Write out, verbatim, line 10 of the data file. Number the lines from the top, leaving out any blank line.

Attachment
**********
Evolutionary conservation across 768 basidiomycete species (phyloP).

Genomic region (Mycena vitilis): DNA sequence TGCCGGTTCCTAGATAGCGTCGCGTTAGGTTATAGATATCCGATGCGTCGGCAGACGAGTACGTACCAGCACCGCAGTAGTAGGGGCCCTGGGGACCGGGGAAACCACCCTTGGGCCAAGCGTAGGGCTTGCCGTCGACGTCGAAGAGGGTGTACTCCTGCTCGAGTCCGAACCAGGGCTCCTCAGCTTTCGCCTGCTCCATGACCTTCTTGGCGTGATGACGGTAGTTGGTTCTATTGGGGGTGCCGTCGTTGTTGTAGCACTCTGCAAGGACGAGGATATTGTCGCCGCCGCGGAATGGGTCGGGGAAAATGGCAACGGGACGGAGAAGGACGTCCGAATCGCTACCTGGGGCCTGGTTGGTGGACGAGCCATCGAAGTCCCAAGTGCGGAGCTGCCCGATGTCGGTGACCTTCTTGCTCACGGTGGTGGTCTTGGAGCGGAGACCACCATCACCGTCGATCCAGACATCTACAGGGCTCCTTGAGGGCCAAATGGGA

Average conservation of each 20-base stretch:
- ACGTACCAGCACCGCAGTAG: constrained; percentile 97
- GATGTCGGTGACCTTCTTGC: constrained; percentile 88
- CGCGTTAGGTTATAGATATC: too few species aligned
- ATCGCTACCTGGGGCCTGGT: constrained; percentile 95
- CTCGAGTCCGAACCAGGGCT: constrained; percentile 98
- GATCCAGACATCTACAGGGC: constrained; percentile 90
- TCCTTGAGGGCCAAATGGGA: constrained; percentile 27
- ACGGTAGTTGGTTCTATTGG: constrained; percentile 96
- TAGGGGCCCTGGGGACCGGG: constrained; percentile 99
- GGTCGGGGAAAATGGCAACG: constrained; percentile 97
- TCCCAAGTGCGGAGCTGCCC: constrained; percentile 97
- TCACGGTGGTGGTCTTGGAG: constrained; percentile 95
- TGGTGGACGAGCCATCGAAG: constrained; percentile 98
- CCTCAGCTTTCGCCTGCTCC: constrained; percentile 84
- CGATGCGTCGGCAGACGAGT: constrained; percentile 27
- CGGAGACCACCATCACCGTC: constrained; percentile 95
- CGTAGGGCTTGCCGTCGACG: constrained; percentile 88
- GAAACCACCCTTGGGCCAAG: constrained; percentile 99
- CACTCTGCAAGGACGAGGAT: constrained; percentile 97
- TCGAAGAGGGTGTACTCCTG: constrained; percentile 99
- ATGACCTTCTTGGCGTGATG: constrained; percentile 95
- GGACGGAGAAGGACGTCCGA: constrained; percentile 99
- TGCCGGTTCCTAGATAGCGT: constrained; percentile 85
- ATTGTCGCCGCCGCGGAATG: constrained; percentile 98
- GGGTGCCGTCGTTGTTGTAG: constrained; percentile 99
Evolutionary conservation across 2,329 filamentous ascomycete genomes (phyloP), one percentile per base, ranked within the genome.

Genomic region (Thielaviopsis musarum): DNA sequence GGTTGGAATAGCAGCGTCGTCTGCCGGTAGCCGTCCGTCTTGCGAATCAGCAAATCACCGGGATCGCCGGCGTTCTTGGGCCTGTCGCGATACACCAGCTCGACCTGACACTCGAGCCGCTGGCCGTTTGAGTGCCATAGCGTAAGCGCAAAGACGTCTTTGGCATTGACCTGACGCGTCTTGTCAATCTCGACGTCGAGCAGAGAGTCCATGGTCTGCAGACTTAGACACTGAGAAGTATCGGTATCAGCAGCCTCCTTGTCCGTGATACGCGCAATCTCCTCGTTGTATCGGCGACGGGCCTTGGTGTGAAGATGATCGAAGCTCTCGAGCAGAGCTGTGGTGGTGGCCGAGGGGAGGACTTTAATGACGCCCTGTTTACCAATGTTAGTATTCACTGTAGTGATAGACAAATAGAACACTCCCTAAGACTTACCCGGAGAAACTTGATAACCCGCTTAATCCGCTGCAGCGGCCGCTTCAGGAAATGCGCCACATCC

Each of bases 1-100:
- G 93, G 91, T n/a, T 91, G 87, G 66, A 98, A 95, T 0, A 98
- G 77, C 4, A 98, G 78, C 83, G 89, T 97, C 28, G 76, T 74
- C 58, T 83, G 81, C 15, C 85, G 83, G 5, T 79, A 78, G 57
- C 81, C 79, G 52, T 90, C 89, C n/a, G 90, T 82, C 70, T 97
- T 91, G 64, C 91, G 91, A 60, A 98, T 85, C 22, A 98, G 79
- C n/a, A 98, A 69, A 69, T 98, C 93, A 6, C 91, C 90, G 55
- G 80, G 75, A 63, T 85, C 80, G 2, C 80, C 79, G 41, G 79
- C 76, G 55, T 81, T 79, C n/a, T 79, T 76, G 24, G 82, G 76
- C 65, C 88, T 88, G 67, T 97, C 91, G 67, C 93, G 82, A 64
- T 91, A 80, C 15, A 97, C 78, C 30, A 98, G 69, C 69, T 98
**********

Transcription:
- TCCTTGAGGGCCAAATGGGA: constrained; percentile 27